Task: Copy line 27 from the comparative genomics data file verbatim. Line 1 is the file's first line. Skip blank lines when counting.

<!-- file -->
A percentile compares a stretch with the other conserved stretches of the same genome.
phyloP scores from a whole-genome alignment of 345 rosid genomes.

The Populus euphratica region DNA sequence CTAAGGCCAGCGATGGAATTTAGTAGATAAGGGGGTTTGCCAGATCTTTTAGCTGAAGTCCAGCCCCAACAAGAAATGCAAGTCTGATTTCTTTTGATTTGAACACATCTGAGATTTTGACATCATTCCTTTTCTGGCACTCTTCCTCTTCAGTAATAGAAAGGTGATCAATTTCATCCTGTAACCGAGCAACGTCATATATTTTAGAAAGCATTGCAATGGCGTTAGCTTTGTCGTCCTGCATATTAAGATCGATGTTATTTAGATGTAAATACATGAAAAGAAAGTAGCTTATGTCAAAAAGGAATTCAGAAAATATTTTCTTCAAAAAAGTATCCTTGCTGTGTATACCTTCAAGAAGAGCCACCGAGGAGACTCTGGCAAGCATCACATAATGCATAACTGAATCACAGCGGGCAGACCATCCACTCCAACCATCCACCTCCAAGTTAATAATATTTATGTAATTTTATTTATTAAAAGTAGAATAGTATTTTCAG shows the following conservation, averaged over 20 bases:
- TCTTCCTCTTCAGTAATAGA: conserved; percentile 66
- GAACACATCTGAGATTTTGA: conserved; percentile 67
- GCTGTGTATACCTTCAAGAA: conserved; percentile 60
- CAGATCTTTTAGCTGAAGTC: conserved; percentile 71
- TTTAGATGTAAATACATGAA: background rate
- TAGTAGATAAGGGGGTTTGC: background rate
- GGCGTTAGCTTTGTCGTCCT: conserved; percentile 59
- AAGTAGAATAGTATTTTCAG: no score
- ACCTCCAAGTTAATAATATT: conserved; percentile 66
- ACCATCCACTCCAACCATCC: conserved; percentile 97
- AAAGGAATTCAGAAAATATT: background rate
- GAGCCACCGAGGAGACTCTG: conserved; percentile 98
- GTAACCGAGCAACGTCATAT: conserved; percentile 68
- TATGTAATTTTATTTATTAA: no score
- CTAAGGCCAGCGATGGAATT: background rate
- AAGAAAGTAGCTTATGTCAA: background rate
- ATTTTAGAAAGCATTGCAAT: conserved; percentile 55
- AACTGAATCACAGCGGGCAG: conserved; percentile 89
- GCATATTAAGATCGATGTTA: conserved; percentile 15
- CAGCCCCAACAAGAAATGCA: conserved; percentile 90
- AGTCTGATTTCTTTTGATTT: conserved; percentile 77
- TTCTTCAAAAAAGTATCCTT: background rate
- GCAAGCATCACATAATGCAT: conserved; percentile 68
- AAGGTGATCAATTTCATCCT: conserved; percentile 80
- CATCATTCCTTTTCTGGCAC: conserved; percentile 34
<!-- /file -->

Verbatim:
- AAGGTGATCAATTTCATCCT: conserved; percentile 80